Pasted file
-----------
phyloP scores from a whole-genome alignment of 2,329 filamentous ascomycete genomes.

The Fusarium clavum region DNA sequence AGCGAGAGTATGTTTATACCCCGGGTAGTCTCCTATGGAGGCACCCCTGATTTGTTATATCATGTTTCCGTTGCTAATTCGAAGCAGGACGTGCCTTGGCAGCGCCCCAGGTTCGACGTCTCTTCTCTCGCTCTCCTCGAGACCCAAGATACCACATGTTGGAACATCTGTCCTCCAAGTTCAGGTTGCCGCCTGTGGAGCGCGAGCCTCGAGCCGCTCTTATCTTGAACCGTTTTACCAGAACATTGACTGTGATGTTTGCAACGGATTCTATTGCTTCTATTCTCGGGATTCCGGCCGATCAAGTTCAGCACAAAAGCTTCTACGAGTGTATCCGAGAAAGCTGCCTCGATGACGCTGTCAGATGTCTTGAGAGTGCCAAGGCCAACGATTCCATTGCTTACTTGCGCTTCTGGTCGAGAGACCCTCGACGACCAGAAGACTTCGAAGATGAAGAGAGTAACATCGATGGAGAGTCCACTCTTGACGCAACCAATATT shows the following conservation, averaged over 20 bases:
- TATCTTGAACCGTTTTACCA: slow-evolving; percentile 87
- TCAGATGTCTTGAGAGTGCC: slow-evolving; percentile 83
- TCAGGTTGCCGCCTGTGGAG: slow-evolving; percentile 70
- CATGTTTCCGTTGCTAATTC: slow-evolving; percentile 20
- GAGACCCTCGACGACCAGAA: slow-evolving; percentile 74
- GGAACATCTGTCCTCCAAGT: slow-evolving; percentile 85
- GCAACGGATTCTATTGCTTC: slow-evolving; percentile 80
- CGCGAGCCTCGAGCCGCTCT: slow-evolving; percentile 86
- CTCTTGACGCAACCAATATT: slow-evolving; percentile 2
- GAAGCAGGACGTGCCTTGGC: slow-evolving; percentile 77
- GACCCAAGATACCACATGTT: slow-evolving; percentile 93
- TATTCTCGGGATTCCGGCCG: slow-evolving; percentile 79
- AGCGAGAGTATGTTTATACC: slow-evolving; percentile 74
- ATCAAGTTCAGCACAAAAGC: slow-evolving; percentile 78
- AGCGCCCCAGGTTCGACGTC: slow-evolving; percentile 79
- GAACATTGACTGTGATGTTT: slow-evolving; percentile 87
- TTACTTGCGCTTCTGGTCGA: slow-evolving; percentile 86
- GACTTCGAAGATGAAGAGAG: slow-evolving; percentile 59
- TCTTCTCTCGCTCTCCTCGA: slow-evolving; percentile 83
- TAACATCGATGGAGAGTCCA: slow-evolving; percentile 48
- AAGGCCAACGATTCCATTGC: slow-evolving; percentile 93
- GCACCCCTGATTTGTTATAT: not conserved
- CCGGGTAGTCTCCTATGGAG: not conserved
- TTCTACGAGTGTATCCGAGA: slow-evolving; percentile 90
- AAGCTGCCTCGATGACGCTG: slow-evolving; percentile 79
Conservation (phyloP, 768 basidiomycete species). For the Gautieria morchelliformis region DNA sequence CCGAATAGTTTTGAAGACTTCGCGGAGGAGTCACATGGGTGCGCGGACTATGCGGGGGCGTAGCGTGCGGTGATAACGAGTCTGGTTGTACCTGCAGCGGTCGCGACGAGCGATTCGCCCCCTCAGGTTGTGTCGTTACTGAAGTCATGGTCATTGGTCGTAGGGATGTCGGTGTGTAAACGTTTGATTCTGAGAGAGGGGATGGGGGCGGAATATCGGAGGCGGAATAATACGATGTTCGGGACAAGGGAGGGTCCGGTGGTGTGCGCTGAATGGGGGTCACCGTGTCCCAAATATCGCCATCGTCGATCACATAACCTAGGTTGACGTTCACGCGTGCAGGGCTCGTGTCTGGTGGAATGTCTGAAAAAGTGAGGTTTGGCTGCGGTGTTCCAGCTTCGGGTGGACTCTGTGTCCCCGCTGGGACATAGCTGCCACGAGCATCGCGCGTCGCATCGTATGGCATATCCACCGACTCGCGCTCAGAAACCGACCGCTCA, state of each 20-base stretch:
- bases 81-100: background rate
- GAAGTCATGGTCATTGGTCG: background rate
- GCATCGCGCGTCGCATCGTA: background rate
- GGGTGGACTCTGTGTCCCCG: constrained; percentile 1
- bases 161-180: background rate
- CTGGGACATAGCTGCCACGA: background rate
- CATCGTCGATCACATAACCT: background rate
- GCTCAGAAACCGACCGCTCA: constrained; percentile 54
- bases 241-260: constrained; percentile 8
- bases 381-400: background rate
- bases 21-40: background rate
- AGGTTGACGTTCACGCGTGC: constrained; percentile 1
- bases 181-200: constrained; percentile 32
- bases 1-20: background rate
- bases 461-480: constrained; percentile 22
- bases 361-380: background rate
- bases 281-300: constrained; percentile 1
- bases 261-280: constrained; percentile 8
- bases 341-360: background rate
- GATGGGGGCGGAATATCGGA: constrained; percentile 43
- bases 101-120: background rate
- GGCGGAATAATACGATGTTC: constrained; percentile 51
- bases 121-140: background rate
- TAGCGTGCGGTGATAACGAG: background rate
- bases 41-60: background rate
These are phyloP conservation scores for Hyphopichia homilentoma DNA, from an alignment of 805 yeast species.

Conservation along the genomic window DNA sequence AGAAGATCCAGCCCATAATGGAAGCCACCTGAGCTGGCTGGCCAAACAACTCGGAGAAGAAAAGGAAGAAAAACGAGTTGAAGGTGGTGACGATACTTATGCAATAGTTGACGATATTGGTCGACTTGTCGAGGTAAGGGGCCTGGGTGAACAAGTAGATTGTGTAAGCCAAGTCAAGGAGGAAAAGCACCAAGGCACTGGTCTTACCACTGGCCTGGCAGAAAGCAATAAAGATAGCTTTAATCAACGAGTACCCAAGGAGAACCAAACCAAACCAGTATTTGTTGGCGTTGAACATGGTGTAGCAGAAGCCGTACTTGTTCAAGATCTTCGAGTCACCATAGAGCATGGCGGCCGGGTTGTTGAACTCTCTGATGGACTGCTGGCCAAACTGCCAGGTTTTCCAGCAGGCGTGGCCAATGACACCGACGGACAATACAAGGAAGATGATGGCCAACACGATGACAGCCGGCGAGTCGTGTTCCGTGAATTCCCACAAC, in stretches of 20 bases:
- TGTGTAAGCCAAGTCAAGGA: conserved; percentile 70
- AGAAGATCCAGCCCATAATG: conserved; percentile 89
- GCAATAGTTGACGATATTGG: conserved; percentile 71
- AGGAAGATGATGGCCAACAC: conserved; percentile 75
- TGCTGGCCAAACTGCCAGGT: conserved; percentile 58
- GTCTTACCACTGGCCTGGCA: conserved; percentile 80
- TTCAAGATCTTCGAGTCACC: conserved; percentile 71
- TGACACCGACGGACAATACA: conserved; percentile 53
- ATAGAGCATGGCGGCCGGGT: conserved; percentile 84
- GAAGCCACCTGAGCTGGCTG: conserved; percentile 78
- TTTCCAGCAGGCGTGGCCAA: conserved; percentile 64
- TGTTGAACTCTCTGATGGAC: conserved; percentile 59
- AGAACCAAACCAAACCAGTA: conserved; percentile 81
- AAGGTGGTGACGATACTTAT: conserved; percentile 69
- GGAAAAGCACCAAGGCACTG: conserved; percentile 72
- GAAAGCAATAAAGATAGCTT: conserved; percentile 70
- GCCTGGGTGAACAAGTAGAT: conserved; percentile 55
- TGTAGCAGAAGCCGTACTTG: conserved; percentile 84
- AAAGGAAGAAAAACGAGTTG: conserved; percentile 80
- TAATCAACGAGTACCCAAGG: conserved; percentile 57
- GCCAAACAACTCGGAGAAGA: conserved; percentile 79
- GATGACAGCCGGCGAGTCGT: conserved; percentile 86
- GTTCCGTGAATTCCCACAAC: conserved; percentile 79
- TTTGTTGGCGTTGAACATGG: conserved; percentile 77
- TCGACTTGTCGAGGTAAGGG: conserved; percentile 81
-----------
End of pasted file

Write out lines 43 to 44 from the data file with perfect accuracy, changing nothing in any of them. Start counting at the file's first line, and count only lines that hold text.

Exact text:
- bases 461-480: constrained; percentile 22
- bases 361-380: background rate